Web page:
When world renowned music mogul Pete Waterman isn't hobnobbing with the stars, he can be found visiting one of Britain’s many rail related tourist attractions. Here, he picks a few of his favourites to inspire you to get your mates together and have a great day out.
I’m a patron of the STEAM Museum and, if you like your steam trains, I’d highly recommend it. You can discover more about the fascinating history of the Great Western Railway (GWR) and find out about the extraordinary men and women who worked on the trains during the Railway Revolution. They’re currently hosting a special exhibition called ‘A Railway at War’ to mark the centenary of World War One, where you can see exhibits as varied as munitions work to specialist carriages, all built by GWR for the war effort.
The Great Hall at the National Railway Museum in York is a must see for anyone who loves trains. Among the huge collection of exhibits, you can see some of the great steam engines, including Mallard, which in 1938, broke the world speed record for steam locomotives – a record that’s remains to this day. Later this year, the iconic Flying Scotsman is scheduled to return after undergoing an extensive restoration – it’ll be a huge attraction!
If you want to experience the sounds, smells and smoke of a steam train, then consider a trip on the Bluebell Railway. Hop on to a Bluebird Special at Sheffield Park Station and experience what is was really like to travel in Steam Age as you make the return journey to East Grinstead and back again.
If you’d like to experience a steam journey for yourself but you’d rather go north than south, you could give the North Yorkshire Moors Railway (NYMR) a go. Sit in one of the panelled carriages and travel through the beautiful landscape of the National Park. You could even get off at one of the restored stations and enjoy a walk in the National Park too. A visit to the NYMR will also give you a great excuse to see the classic ‘Sir Nigel Gresley’ before it is withdrawn for restoration later this year.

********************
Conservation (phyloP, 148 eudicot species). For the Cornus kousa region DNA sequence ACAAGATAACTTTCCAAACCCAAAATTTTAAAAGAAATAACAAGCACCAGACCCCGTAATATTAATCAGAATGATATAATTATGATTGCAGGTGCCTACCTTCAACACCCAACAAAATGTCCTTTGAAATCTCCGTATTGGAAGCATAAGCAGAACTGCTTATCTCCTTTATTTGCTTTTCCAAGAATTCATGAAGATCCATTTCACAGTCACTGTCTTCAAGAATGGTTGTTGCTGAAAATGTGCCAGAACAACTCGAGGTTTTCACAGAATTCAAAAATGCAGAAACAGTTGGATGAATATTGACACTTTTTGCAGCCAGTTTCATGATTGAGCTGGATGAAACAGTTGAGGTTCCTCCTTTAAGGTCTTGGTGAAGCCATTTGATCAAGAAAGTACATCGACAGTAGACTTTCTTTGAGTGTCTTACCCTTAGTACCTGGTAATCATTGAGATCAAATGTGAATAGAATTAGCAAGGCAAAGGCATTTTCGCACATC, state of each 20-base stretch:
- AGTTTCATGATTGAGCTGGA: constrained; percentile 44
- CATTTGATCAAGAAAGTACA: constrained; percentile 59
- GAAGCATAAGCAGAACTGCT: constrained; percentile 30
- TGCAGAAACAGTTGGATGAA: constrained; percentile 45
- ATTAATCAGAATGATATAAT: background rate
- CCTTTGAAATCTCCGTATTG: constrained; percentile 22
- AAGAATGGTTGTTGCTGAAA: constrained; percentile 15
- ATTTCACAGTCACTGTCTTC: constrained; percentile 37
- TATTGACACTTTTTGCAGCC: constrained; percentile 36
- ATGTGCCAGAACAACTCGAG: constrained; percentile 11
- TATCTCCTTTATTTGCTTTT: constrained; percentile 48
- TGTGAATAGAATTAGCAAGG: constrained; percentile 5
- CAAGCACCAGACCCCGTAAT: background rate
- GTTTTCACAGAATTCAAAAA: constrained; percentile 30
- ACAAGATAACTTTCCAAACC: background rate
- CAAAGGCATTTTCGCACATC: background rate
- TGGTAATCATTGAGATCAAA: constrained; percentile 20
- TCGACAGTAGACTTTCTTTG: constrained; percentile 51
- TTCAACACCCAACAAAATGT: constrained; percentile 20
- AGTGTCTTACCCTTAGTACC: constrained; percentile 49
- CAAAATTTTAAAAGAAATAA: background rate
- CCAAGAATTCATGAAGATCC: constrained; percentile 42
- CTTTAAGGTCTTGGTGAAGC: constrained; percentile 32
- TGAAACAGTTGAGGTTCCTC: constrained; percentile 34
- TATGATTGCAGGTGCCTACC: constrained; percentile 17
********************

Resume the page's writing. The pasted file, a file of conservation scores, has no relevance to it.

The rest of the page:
The Bo’ness and Kinneil Railway is well worth a visit if you’re in Scotland. You can take a ride on a steam locomotive and journey along the banks of the River Forth before visiting the Museum of Scottish Railways where you can operate a railway signal and points, climb aboard heritage locomotives and learn about Scottish Railways through the ages.
If you’re in the Capital, you could always head over to the London Transport Museum in Covent Garden, and discover more about the world’s first underground railway, which from 1863 to 1905 was unbelievably, powered by steam.
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